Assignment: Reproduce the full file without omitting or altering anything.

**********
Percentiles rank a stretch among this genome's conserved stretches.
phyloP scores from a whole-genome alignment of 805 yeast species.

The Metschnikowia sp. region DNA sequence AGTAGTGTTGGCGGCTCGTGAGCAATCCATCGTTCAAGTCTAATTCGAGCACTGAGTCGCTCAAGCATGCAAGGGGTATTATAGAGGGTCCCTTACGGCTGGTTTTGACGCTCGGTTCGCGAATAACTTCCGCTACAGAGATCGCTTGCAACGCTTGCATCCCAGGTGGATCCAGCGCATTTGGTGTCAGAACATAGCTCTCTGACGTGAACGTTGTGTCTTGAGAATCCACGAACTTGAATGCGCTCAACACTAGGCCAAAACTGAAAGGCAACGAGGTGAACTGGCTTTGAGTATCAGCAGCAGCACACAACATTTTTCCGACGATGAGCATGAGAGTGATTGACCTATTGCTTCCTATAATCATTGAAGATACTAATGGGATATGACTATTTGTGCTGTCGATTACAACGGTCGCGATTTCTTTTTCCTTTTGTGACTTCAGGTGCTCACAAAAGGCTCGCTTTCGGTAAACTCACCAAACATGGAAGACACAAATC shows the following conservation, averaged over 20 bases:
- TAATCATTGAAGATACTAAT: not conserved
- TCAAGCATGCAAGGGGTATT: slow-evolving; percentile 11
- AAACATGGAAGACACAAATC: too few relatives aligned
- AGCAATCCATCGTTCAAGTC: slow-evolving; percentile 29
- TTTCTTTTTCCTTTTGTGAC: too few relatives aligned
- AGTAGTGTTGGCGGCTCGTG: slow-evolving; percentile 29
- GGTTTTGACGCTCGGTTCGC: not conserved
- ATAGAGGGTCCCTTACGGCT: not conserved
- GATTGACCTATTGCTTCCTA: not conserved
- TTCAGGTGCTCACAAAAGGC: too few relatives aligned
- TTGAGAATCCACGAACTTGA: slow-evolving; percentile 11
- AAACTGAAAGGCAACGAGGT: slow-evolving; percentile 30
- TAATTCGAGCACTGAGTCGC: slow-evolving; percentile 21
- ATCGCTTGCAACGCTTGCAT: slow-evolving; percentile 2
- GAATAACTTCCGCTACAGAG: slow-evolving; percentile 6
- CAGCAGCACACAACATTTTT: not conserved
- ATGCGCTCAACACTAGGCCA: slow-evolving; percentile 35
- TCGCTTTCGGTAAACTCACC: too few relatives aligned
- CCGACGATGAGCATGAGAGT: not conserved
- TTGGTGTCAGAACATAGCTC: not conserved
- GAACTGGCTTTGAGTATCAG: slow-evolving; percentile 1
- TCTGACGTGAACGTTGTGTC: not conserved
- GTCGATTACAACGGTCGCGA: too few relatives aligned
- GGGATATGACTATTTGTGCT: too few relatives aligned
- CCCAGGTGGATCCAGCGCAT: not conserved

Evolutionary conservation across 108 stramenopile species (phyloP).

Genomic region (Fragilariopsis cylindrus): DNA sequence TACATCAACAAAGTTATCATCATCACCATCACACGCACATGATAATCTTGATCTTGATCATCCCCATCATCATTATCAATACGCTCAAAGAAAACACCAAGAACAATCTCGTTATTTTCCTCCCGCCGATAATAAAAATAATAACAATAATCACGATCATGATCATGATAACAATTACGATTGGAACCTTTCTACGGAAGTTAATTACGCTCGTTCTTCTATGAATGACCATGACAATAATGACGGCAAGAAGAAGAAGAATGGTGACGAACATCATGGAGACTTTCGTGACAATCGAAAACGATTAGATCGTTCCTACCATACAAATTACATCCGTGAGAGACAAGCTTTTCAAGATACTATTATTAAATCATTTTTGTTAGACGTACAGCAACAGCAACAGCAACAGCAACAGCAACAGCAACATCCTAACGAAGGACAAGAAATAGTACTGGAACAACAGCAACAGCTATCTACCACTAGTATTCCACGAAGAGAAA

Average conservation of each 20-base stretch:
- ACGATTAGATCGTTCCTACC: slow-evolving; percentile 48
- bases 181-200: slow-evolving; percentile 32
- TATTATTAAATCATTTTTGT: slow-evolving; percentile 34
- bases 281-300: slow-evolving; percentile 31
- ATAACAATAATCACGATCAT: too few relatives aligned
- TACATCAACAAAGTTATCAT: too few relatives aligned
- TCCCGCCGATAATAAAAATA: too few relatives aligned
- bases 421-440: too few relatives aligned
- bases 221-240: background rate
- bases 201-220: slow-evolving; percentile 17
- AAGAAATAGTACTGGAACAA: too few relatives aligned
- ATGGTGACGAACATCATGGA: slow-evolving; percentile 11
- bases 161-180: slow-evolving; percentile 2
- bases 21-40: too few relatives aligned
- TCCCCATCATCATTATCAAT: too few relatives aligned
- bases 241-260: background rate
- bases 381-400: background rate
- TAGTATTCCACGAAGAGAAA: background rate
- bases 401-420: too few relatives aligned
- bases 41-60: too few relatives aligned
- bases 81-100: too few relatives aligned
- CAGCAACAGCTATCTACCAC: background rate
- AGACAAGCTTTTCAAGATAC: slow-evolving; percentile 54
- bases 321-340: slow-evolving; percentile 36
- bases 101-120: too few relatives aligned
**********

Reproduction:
Percentiles rank a stretch among this genome's conserved stretches.
phyloP scores from a whole-genome alignment of 805 yeast species.

The Metschnikowia sp. region DNA sequence AGTAGTGTTGGCGGCTCGTGAGCAATCCATCGTTCAAGTCTAATTCGAGCACTGAGTCGCTCAAGCATGCAAGGGGTATTATAGAGGGTCCCTTACGGCTGGTTTTGACGCTCGGTTCGCGAATAACTTCCGCTACAGAGATCGCTTGCAACGCTTGCATCCCAGGTGGATCCAGCGCATTTGGTGTCAGAACATAGCTCTCTGACGTGAACGTTGTGTCTTGAGAATCCACGAACTTGAATGCGCTCAACACTAGGCCAAAACTGAAAGGCAACGAGGTGAACTGGCTTTGAGTATCAGCAGCAGCACACAACATTTTTCCGACGATGAGCATGAGAGTGATTGACCTATTGCTTCCTATAATCATTGAAGATACTAATGGGATATGACTATTTGTGCTGTCGATTACAACGGTCGCGATTTCTTTTTCCTTTTGTGACTTCAGGTGCTCACAAAAGGCTCGCTTTCGGTAAACTCACCAAACATGGAAGACACAAATC shows the following conservation, averaged over 20 bases:
- TAATCATTGAAGATACTAAT: not conserved
- TCAAGCATGCAAGGGGTATT: slow-evolving; percentile 11
- AAACATGGAAGACACAAATC: too few relatives aligned
- AGCAATCCATCGTTCAAGTC: slow-evolving; percentile 29
- TTTCTTTTTCCTTTTGTGAC: too few relatives aligned
- AGTAGTGTTGGCGGCTCGTG: slow-evolving; percentile 29
- GGTTTTGACGCTCGGTTCGC: not conserved
- ATAGAGGGTCCCTTACGGCT: not conserved
- GATTGACCTATTGCTTCCTA: not conserved
- TTCAGGTGCTCACAAAAGGC: too few relatives aligned
- TTGAGAATCCACGAACTTGA: slow-evolving; percentile 11
- AAACTGAAAGGCAACGAGGT: slow-evolving; percentile 30
- TAATTCGAGCACTGAGTCGC: slow-evolving; percentile 21
- ATCGCTTGCAACGCTTGCAT: slow-evolving; percentile 2
- GAATAACTTCCGCTACAGAG: slow-evolving; percentile 6
- CAGCAGCACACAACATTTTT: not conserved
- ATGCGCTCAACACTAGGCCA: slow-evolving; percentile 35
- TCGCTTTCGGTAAACTCACC: too few relatives aligned
- CCGACGATGAGCATGAGAGT: not conserved
- TTGGTGTCAGAACATAGCTC: not conserved
- GAACTGGCTTTGAGTATCAG: slow-evolving; percentile 1
- TCTGACGTGAACGTTGTGTC: not conserved
- GTCGATTACAACGGTCGCGA: too few relatives aligned
- GGGATATGACTATTTGTGCT: too few relatives aligned
- CCCAGGTGGATCCAGCGCAT: not conserved

Evolutionary conservation across 108 stramenopile species (phyloP).

Genomic region (Fragilariopsis cylindrus): DNA sequence TACATCAACAAAGTTATCATCATCACCATCACACGCACATGATAATCTTGATCTTGATCATCCCCATCATCATTATCAATACGCTCAAAGAAAACACCAAGAACAATCTCGTTATTTTCCTCCCGCCGATAATAAAAATAATAACAATAATCACGATCATGATCATGATAACAATTACGATTGGAACCTTTCTACGGAAGTTAATTACGCTCGTTCTTCTATGAATGACCATGACAATAATGACGGCAAGAAGAAGAAGAATGGTGACGAACATCATGGAGACTTTCGTGACAATCGAAAACGATTAGATCGTTCCTACCATACAAATTACATCCGTGAGAGACAAGCTTTTCAAGATACTATTATTAAATCATTTTTGTTAGACGTACAGCAACAGCAACAGCAACAGCAACAGCAACAGCAACATCCTAACGAAGGACAAGAAATAGTACTGGAACAACAGCAACAGCTATCTACCACTAGTATTCCACGAAGAGAAA

Average conservation of each 20-base stretch:
- ACGATTAGATCGTTCCTACC: slow-evolving; percentile 48
- bases 181-200: slow-evolving; percentile 32
- TATTATTAAATCATTTTTGT: slow-evolving; percentile 34
- bases 281-300: slow-evolving; percentile 31
- ATAACAATAATCACGATCAT: too few relatives aligned
- TACATCAACAAAGTTATCAT: too few relatives aligned
- TCCCGCCGATAATAAAAATA: too few relatives aligned
- bases 421-440: too few relatives aligned
- bases 221-240: background rate
- bases 201-220: slow-evolving; percentile 17
- AAGAAATAGTACTGGAACAA: too few relatives aligned
- ATGGTGACGAACATCATGGA: slow-evolving; percentile 11
- bases 161-180: slow-evolving; percentile 2
- bases 21-40: too few relatives aligned
- TCCCCATCATCATTATCAAT: too few relatives aligned
- bases 241-260: background rate
- bases 381-400: background rate
- TAGTATTCCACGAAGAGAAA: background rate
- bases 401-420: too few relatives aligned
- bases 41-60: too few relatives aligned
- bases 81-100: too few relatives aligned
- CAGCAACAGCTATCTACCAC: background rate
- AGACAAGCTTTTCAAGATAC: slow-evolving; percentile 54
- bases 321-340: slow-evolving; percentile 36
- bases 101-120: too few relatives aligned